“They gave us a few courses before they realized this was more of a routine use, rather than a special use,” he said. “I think I probably could have pushed it, but each individual case I had to negotiate. That generated quite a bit of delay in getting the pill to the ground where the patients need it.”
Dr. Sharma, Health Canada’s chief medical officer, said SAP has not received many requests for rifapentine. The Public Health Agency of Canada is about to conduct a survey of TB doctors to see if there is a broader public health need for the drug, she added.
But if there is a wider need for rifapentine, what can Health Canada do if no drug company can recoup its costs – never mind turn a profit – by selling the drug here?
In the case of ivermectin and albendazole, Health Canada has worked behind the scenes in the past to persuade the drugs’ makers to apply for market authorization, at the urging of physicians such as Dr. McCarthy and Brian Ward, the associate director of the J.D. MacLean Centre for Tropical Diseases at McGill University in Montreal.
Despite Health Canada offering expedited reviews and reduced application fees, Merck, which makes ivermectin, and GSK, which makes albendazole, have declined. Both companies give the drugs away for free through Canada’s Special Access Programme.
Sandra Wainwright, the executive director of regulatory affairs at Merck Canada, said the company’s decision not to market ivermectin in Canada goes back to the mid-1990s when there was little need for the drug here. Now, as more immigrants, refugees and travellers arrive in Canada from tropical regions, Merck is reconsidering.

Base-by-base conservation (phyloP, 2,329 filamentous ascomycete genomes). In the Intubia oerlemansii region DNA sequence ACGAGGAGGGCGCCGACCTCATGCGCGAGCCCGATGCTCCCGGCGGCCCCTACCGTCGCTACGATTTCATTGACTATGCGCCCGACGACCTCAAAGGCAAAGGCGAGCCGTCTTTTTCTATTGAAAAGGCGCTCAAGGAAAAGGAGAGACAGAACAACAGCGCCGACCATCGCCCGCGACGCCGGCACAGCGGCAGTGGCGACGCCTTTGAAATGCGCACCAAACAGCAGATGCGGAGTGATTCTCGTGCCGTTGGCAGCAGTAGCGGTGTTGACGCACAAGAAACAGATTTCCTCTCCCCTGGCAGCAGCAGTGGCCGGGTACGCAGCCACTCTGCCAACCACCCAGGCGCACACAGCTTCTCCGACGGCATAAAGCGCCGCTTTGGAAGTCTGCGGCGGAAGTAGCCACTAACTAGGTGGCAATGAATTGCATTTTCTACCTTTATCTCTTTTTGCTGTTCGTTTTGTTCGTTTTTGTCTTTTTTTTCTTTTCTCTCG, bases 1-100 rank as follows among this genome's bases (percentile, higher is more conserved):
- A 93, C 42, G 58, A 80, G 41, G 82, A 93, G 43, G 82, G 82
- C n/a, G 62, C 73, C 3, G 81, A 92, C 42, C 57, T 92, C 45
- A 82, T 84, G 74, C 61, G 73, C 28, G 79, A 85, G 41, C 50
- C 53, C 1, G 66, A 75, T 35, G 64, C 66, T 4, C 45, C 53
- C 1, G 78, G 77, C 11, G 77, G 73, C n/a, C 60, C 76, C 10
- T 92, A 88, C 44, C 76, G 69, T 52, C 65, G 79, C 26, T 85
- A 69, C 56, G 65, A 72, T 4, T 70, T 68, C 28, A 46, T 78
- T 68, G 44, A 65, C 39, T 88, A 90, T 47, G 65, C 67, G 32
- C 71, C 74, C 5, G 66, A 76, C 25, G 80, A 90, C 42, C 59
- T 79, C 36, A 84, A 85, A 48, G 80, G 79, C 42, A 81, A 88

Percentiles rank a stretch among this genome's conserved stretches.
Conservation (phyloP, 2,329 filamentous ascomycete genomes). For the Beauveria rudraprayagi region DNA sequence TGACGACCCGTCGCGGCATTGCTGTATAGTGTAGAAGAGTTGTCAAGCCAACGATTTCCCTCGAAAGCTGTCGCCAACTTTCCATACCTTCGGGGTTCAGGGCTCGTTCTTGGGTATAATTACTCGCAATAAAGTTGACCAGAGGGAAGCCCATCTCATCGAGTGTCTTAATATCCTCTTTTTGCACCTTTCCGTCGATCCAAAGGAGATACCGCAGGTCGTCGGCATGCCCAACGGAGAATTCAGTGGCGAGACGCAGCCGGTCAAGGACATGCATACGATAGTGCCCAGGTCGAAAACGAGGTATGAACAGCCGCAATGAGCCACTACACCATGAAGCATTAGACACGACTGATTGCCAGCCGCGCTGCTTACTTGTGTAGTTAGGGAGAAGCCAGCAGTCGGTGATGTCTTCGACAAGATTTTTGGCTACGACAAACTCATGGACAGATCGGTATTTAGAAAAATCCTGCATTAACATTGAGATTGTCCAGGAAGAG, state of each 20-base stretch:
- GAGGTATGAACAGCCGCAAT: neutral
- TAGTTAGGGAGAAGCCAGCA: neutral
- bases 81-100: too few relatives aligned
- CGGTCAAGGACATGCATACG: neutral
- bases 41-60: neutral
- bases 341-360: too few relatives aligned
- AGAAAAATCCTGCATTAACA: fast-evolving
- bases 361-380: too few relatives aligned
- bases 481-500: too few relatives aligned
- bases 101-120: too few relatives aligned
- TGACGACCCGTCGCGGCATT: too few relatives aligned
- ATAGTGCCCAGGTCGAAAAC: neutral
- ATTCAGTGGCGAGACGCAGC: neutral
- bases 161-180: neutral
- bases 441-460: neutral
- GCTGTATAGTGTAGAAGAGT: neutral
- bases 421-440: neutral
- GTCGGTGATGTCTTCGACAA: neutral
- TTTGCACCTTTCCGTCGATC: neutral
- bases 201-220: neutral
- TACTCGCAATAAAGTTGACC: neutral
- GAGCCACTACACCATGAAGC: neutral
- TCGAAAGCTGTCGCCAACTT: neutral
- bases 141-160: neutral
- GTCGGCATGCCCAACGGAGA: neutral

Ms. Wainwright said Merck is in “very preliminary” discussions with Health Canada about applying to license ivermectin. “It would totally be driven by needs expressed by the community. That certainly is not a commercially driven activity.”
The number of Canadians who request ivermectin through SAP may be small, but it is growing, according to figures compiled by Health Canada for The Globe and Mail. In 2015, doctors requested the drug 685 times, up 43 per cent from 444 requests in 2012. Of those requests, about 80 per cent were granted, roughly the same authorization rate as the previous three years.
Requests for albendazole have bounced around more – 220 in 2015, 287 in 2014, 261 in 2013 and 234 in 2012 – and the authorization rate has ranged from a low of 62 per cent in 2012 to a high of 81 per cent in 2013. SAP requests for five other unlicensed drugs on the tropical-medicine community’s wish list ranged from a handful to several dozen annually, depending on the drug and the year.
GSK declined an interview request, but a spokeswoman said by e-mail that, “due to the rare occurrence of parasitic worm infections in Canada, and the permission to provide albendazole through Health Canada’s Special Access Program, we made the decision not to seek approval to market the product locally.”
Dr. Sharma said Health Canada is working hard to make SAP work better, including by asking its reviewers to pick up the phone and explain to doctors why they initially reject applications.
For Dr. Vaughan in Calgary, improvements cannot come fast enough.
“What I worry about most is that we’re going to have a patient that’s going to become very ill with disseminated strongyloidiasis, or they may even die, while waiting for the treatment to be approved and transferred from Ottawa to a site. I don’t want a case like that to have to happen before there are changes to the system.”
Follow Kelly Grant on Twitter: @kellygrant1